Robert Wilcox was taken in by two families, the second family at Bénigousse looking after him for eight months until the region was liberated by the Résistance in early September 1944. Francis Anderson was aided by the Resistance and managed to cross the Pyrénées over into Spain on the 19th January 1944. He managed to get back to England via Gibraltar by the middle of February. (Full story : link)

At a ceremony organised for December 2015, Kari Wilcox, grand daughter of Robert Wilcox, poses in front of
the Nadaud family home. To her right, Thomas Wolf (US Consul at Bordeaux) and Christian Barbe (Souvenir Français)
(Photo B. Ballanger)

Harold Freeman and S/Sgt Levi H. Collins landed close by and made their way together toward Saintes and then on to Colombiers where they were given refuge in a farm and civilian clothes. The following morning they left heading south towards Pons. They knocked on the door of a remote house and were invited in. Sitting in the kitchen were a family of ten. Amazingly the house was the home of a family who had the day before helped four American Aviators who also crash landed on the 31st December during the same mission.

Head of the household was Elie Dodart an active resistant in the Pons region and at the time Mayor of Bougneau. The following day he drove Freeman and Collins over to a safe house at Cussac in the Haute Vienne where six Aviators were also being looked after (part of the same mission). They remained there until March and then were taken by a guide on a train down to Carcassonne. The group were divided into three and Collins' group were unfortunately stopped by Gendarmes. He was handed over to the Germans and spent the rest of the war in a German prison. 

The remaining six members of the crew, 1st Lt Marvin H Bender, 2nd Lt William J. Grupp, Sgt Francis W. Rollins, Sgt Veikko J. Koski, S/Sgt Harold F. Long and S/Sgt Lawrence R. Anderson were captured soon after they landed and all made prisoner of war. Anderson had landed in a lake and totally drenched was taken in by a family near Saintes. With his clothes dried he left heading east but was soon picked up by Germans. He would spend 18 months of captivity in Stalag 17 prison camp near Krems in Austria.

Crash at Figers - Echebrune near Pons (17)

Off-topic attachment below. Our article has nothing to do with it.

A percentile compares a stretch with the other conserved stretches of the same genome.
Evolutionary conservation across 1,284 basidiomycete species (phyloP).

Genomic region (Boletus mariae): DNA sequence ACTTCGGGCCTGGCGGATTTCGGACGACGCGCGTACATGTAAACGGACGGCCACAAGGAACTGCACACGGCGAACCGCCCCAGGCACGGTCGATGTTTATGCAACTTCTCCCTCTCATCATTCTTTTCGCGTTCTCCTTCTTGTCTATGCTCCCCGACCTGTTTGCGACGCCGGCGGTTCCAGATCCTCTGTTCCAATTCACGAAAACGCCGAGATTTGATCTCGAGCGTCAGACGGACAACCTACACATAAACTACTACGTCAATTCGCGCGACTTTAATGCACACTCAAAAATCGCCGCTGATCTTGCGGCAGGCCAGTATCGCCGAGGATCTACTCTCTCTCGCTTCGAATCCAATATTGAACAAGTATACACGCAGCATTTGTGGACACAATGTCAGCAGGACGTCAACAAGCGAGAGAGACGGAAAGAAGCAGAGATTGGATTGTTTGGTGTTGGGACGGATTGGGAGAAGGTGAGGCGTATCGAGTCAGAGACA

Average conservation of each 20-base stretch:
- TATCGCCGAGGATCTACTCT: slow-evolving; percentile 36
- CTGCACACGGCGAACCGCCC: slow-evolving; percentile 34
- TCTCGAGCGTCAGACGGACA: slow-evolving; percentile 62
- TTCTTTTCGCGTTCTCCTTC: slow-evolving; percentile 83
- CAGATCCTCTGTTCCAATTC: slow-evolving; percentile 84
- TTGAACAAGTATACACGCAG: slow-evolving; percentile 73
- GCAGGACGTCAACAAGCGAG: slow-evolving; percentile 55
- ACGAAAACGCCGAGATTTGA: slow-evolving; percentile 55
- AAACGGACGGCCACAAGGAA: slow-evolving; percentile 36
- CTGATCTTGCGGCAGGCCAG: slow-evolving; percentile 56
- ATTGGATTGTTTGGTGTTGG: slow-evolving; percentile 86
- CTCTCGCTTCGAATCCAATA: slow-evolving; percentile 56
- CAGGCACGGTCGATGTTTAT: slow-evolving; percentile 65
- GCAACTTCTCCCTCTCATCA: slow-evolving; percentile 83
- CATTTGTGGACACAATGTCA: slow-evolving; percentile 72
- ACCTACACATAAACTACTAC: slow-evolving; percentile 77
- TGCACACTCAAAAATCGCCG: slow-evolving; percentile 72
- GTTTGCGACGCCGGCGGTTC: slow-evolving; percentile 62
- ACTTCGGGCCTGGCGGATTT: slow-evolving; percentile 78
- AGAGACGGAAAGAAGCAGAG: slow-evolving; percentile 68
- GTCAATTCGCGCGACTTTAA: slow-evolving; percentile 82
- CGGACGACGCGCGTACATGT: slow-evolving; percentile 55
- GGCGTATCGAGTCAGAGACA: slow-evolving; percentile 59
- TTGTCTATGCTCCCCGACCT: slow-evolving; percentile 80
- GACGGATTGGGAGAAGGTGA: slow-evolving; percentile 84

A B17 from 94th BG "Pacific Dream" was hit by ground fire soon after bombing the airfield at Cognac. With two of its engines on fire it began to lose altitude and its place in its formation. German fighters continued the attack and the pilot ordered the crew to bail out. All ten airmen survived their jump landing around Pon and the plane exploded on impact in between Figers and Meussac. Four of the crew were found and taken prisoner by German patrols quite quickly, 2nd Lt Edward J. Sullivan, 2nd Lt Clifford H. Robinson and T/Sgt Elmer L. Shue.

The remaining seven crew members were able to find help from the Résistance, 2nd Lt Harvey B Barr, jr., S/Sgt Charles Hoyes, S/Sgt Stanley J. Dymek, S/Sgt Alvin E. Sanderson, S/Sgt John C Mclaughlin and S/Sgt Kenneth Carson all successfully made it over the Pyrénées and into Spain. Six of them, like two airmen from the crash at L'Eguille were taken in by Elie Dodart and his family. The seventh airman 2nd Lt Reuben Fier had been looked after by the Boizeau family before joining the others at Dodart's house at "des Robelines". He was picked up by Gendarmes close to the Pyrénées along with Levi Collins from the crash at l'Eguille.

Elie Dodart would soon join Jacques Nancy's maquis group Section Spéciale de Sabotage based in the Charente. This group would later become part of la brigade Rac (Armée Secrète Dordogne-Nord) which continued fighting the Germans until they finally surrendered at La Rochelle on 8th May 1945.

Crash at Maine-Dorin

As a B-17 from the 94th BG arrived over their target at the airfield at Cognac-Châteaubernard it was hit by flak and the pilot began to lose control. One of the crew, Sgt Paul F. Schatsau was injured in his arm and foot. Isolated, the B-17 came under attack by two German Messerschmitts and several of the crew were hit, 2nd Lt Norbert A. Lorentz jr., Sgt Paul F. Schatsau, S/Sgt Arthur C. Mahy and Sgt Arthur M. Deuenhauer, T/Sgt Henry J. Patterson, Sgt Henry O. Richard and S/Sgt Paul M. McGill. With the cockpit on fire the pilot gave the order to bail out but only four of the crew were able to jump, 2nd Lt Stanley D. Wainwright, Norbert Lorentz, Sgt John Di Silva and Paul Schatsau. When John Schatsau had jumped from the plane he had seen 1st Lt John J. Bickley preparing his parachute to jump and it is believed that he had been able to bail out but his parachute had not opened. 

Soon after their bail out the B-17 exploded in mid-air over Pisany and Corme-Royal to the east of Saintes and ended up near the village of Maine-Dorin. The four American aviators landed around Pisany all with serious bullet wounds and burns. John Di Silva was found by Pierre Sirot and taken to Dr Boucher, a Doctor in the town. The other three parachutists were soon picked up by the Germans and also taken to the same Doctor. Norbert Lorentz had landed in woods to the south east of Pisany and initially been helped by several villagers until the Germans arrived. Stanley Wainwright had landed at Grand Village and Paul Schatsau at Le Pointeau but both were soon picked up by German patrols.